A Dreamer’s Dialectic by Doug Tanoury

The parallel between poetry and dreams have been a subject that has fascinated me for many years. The most striking similarity to me is that poems and dreams share a common language. Poetry is written in the language of dreams. Their common language is metaphor, symbolism and irony. These ancient communication devices are hardwired in human hearts. They bubble up and blossom most fully in our dreams.

I have been half-amused and somewhat satisfied by the thought that everyone is a poet. From an artistic standpoint I consider myself egalitarian, and in so much as everyone dreams, everyone weaves poems, using the tools that make poetry. Every dreamer is a poet and every poet a waking dreamer. The devices of poetry extend beyond the art form and are highly effective at quickly and efficiently communicating concepts with powerful impact. This is primal and primitive communication and it speaks more heart to heart, than mind to mind.

Dreams and poetry share a similar landscape where images hold more power than thoughts and words, where symbols carry more than concept but also trail emotions, metaphors hammer home more than meaning and irony cuts through pretense and preconceptions with painful intensity.

Dreams and poems are both the creations of a primordial part of the human psyche. A poem emerges from one’s unconsciousness, and as it passes into consciousness it is shaped and crafted by a poet’s technical prowess and stylized by their artistic skills.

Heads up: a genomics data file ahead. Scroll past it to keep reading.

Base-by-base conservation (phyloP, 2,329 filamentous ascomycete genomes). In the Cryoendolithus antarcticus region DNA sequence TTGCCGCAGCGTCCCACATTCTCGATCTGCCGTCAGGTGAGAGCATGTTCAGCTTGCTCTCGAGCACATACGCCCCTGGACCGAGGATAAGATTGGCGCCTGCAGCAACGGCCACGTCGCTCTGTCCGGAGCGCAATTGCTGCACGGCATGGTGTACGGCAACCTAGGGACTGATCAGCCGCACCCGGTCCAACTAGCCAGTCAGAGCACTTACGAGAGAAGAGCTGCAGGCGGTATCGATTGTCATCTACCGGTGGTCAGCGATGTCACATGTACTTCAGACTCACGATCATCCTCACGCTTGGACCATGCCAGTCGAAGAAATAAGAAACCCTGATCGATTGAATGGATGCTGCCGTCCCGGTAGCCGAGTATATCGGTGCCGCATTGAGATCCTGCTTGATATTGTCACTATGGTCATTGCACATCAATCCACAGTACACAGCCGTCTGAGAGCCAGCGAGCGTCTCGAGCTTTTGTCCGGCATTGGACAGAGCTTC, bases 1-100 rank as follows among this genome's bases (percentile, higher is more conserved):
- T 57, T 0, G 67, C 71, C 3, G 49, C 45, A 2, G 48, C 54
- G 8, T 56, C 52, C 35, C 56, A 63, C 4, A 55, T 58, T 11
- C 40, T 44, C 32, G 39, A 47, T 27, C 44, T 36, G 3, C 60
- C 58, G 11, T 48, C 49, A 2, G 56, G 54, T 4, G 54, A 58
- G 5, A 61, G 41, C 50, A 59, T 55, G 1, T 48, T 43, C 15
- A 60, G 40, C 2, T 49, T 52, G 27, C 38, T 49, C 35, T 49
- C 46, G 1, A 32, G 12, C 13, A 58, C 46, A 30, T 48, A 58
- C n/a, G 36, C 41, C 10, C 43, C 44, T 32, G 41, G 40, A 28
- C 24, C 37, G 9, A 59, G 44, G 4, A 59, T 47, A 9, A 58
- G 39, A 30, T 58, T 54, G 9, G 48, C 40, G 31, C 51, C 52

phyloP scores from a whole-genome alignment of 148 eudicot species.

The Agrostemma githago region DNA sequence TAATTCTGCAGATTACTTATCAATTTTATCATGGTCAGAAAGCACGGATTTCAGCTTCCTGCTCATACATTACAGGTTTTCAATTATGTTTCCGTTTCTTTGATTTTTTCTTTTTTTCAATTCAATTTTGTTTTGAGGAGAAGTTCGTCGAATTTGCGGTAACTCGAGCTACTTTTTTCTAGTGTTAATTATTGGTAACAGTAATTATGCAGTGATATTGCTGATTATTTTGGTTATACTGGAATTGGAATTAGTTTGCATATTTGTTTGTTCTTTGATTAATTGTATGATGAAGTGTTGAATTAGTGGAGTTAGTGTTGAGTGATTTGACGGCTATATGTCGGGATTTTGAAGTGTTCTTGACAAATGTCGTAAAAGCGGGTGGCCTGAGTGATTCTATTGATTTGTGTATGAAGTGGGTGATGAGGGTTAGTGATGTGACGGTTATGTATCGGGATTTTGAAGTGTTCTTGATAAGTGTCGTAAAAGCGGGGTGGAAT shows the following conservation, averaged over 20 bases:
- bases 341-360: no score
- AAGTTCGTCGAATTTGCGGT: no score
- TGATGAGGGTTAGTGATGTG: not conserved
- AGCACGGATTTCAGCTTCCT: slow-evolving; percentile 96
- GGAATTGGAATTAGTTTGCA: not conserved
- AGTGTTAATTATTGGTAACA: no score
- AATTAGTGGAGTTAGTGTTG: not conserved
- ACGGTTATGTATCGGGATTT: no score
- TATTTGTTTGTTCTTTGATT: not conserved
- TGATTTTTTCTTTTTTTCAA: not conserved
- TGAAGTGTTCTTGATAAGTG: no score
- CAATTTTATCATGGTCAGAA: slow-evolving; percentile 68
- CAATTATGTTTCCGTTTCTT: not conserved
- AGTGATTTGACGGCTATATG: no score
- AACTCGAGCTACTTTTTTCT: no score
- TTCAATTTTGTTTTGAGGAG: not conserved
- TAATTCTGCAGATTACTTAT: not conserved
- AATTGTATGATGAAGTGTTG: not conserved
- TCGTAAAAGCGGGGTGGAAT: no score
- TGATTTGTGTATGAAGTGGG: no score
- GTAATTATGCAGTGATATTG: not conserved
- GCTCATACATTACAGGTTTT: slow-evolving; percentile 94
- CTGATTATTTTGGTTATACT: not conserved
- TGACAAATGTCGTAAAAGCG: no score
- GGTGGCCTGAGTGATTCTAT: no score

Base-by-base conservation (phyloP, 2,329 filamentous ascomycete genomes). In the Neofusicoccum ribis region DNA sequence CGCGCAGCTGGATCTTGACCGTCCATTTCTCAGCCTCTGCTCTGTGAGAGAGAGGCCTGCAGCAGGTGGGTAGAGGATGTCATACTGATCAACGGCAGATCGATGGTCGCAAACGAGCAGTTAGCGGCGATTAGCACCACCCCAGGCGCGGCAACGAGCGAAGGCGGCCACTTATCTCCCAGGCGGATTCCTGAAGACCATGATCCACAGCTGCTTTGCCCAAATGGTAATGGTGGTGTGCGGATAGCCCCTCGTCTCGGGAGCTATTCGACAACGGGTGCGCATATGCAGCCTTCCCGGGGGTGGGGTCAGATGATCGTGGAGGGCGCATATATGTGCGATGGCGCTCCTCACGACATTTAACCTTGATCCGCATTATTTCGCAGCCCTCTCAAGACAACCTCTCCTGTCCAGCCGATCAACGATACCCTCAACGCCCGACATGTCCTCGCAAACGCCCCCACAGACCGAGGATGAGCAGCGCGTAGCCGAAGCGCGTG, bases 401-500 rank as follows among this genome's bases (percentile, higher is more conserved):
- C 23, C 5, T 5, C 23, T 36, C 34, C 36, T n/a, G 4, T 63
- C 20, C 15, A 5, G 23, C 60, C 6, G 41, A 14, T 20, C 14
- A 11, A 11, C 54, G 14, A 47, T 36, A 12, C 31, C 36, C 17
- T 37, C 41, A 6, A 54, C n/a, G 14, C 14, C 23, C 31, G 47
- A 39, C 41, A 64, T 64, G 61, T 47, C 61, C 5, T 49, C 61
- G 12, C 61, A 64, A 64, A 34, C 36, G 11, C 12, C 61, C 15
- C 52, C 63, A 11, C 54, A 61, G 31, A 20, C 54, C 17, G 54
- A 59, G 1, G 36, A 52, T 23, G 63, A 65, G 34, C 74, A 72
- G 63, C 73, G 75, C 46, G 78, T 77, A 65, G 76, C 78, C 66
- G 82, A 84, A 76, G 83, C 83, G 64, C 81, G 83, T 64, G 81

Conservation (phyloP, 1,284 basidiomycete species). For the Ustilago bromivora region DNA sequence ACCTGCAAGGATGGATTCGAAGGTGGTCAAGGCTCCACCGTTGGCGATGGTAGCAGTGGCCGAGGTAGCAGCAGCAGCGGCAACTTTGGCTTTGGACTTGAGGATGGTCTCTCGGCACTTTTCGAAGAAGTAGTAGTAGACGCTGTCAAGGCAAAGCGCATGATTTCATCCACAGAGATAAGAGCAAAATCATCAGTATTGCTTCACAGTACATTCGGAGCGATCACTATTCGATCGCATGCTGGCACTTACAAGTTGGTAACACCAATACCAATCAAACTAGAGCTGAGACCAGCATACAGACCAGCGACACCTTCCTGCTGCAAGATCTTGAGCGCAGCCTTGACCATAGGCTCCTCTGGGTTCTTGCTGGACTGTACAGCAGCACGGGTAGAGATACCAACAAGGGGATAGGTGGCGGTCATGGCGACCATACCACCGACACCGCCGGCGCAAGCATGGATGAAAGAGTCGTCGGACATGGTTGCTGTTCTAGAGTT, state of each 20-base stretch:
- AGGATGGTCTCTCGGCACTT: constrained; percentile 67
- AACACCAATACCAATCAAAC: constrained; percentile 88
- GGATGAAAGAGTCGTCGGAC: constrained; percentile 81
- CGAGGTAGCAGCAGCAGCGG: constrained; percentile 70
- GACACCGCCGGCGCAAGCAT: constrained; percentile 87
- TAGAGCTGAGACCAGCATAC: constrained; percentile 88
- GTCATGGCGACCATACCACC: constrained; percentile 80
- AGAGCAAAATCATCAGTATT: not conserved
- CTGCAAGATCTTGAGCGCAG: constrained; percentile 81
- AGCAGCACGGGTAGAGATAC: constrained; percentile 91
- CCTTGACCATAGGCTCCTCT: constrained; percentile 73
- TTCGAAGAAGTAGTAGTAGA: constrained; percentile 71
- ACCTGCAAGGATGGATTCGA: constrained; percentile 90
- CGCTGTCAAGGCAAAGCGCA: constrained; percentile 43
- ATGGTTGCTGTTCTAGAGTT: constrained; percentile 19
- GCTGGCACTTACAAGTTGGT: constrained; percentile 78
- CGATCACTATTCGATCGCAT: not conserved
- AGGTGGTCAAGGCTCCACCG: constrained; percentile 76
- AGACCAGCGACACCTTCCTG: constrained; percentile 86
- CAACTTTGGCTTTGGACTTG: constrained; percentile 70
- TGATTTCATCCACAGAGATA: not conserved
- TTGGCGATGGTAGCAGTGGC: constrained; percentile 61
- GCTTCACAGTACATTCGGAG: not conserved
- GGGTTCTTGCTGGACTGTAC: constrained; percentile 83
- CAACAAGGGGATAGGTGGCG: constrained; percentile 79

As a young poet I was interested in using the tools of dream interpretation to analyze my own work and the works of other poets. I went beyond the standard psychological interpretation methodologies of Freud or Jung, for I have always found strictly clinical approaches not very effective. Reductive clinical techniques do a disservice to dreamers and therefore to poetry. Their focus is too narrow and confining: one must rather take an expansive approach to interpretation.

I approach interpretation of a poem as a poet, open to infinite possibilities and multiple meanings. I quickly discovered by using these methods that “a cigar is never just a cigar”. A thing is never “just a…” or “merely a…” for that is the reverse method used by clinicians to debunk symbols. Symbols always carry more meaning than the communication vessel alone; it makes things more than what they are. That is the magic of poetry and the magic of dreams. It is what elevates the poet and the dreamer, who even when they sleep are driven to common creation by something in them that always remains partially awake.

Doug Tanoury has been authoring poetic prose since a young boy. Doug’s poetry is featured in this year’s “Lucid Dreams,” now on display through August 9, 2011. You can read more here—A—B—C. Thank you and enjoy.

(Featured details from “Lucid Dreams” artwork from top: Tasha Kusama, Marc Bell, Tim Hussey).

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